Witeck-Combs Communications and Harris Interactive signified their business objectives last month by agreeing to serve as each other’s exclusive, preferred provider of services to the lesbian and gay market. The most recent study conducted jointly by the two firms reveals climbing online and e-commerce activity by Internet users who self-identify as lesbian, gay, bisexual and transgender (LGBT).
The new study shows that over one-quarter (28%) of LGBT respondents conducted their banking transactions online in the last three months, as compared with 21% of non-gay web users. Similarly, a seven-percent gap exists between LGBT and non-gay respondents who took part in online auctions over the past three months (26% vs. 19% respectively), LGBT respondents are also slightly more likely to make online purchases for goods and services than their non-gay counterparts (63% vs. 59%).
Research last year by Harris Interactive and Witeck-Combs confirmed that gays and lesbians are "information-hungry" and disproportionately favor use of the Internet and online communication. In April 2000, one-quarter (25%) of LGBT respondents disclosed using the Internet more than 21 hours per week (excluding email) compared with 18% of non-gay Internet users. The latest survey, however, uncovered a remarkable jump – with 32% of LGBT Internet users now stating they use the Internet for more than 21 hours per week (apart from email), compared with a minor decline to 17% among non-gay users, also online more than 21 hours per week.
"We have long observed gay affinity for the web, and the numbers keep soaring," noted Wesley Combs, President of Witeck-Combs Communications. "The newest findings validate the power of the Internet to promote gay consumer spending and to transform the potential for e-commerce. The LGBT market appears to signal a bellwether – enabling gay households to find welcome, safety, convenience and service online."
These e-commerce findings were part of a larger study about consumer behavior and risk-taking attitudes of gays and lesbians, as well as of other adults. The latest Witeck-Combs / Harris Interactive research was conducted online between January 11 and 15 among 2,525 adults using the Harris Interactive online panel of respondents, from which 137 people (6% of the total sample) identified themselves as gay, lesbian, bisexual or transgender.
According to David Krane, Senior Vice President of Harris Interactive, "These findings encourage us by tapping a meaningful cross-section of self-identified lesbians and gays online, and enabling us again to achieve a consistent 6% sample. This sample size mirrors our earlier online studies, and consistently exceeds other techniques, particularly telephone surveys. The confidentiality, convenience and relevance of online research for the LGBT community represent important new possibilities for all marketers."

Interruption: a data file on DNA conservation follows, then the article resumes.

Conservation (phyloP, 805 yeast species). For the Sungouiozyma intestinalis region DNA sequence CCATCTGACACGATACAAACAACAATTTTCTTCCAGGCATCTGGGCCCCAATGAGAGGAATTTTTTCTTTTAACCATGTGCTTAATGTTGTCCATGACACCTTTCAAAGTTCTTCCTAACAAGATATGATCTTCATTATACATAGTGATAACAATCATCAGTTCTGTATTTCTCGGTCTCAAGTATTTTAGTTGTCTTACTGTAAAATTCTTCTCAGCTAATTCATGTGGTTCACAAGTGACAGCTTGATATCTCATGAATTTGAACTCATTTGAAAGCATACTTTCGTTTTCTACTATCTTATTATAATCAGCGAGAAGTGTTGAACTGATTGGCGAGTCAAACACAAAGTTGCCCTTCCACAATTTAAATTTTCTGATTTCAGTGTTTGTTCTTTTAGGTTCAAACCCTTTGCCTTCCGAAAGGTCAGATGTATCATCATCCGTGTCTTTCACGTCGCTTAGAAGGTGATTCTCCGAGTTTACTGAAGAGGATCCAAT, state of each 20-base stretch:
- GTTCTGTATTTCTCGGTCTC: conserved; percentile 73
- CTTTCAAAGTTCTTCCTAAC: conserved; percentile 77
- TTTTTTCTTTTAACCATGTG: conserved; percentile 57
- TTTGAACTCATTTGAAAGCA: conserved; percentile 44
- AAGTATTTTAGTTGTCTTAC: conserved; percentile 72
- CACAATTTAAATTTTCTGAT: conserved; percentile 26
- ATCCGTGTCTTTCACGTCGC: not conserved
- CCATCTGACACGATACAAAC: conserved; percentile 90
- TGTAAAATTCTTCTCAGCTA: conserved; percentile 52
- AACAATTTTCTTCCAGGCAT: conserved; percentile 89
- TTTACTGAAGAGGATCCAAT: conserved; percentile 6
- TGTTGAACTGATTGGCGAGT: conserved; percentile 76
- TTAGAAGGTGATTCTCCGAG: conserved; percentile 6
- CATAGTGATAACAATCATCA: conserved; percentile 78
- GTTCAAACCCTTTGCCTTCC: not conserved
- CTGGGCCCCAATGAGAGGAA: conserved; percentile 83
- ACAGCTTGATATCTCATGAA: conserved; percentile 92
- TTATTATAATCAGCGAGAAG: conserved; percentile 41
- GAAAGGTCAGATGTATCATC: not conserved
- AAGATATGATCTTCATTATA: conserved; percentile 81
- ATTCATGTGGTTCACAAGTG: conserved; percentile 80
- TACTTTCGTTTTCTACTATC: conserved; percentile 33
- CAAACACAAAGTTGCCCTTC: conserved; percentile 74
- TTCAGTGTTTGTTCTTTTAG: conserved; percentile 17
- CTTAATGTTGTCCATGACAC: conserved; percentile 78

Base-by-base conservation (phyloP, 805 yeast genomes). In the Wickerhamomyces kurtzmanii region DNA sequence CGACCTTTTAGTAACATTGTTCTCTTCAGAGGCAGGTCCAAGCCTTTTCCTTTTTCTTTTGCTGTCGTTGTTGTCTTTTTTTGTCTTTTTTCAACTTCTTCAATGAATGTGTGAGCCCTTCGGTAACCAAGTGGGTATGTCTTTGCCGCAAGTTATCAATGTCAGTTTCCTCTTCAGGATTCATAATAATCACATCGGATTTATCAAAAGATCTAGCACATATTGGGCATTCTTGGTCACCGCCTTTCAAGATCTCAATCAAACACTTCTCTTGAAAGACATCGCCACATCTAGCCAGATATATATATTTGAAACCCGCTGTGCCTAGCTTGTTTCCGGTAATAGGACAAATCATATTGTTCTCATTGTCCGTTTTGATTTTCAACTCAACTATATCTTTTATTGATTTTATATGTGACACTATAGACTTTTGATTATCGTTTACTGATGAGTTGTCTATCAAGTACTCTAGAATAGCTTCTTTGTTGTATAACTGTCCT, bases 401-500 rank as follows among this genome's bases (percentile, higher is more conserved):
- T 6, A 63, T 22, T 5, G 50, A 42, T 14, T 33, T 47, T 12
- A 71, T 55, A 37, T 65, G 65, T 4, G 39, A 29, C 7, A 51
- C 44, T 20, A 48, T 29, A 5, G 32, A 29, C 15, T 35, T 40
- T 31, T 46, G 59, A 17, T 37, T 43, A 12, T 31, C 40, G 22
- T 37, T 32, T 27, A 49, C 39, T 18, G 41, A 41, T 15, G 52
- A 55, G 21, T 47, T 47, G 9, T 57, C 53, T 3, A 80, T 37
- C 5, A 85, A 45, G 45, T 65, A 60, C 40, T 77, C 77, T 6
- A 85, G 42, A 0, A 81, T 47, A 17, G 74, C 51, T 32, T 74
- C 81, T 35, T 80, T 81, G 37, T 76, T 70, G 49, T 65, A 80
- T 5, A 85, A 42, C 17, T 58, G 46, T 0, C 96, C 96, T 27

On more intimate questions about risk-taking behaviors related to cigarettes and seat belts, the samples illustrate added divergence between gay and non-gay respondents. Nearly 36% percent of LGBT respondents signify they smoke now, compared with 27% of non-gay participants. A full twenty-five percent (25%) of LGBT smokers say they have not even tried to give up the habit, while 23% of non-gay smokers confess they had not tried to surrender either.
Ironically, LGBT smokers also reveal more direct knowledge about the harmful consequences of smoking. When asked if the LGBT smoker knew the risks of lung cancer, 98% (compared with 91% of non-gay smokers) replied affirmatively. When questions were asked about the possibility of heart disease (98% vs. 86%), and about "shortening their life," (96% vs. 89%) – LGBT smokers recorded significantly higher self-awareness of the dangers.
Seat belt usage, however, showed a stark contrast about risks. For example, when questioned about their seat belt use when riding in the front seat of a car, 85% of the LGBT sample stated that they use them "all the time," compared with 78% of the non-gay sample.
For more information at http://www.harrisinteractive.com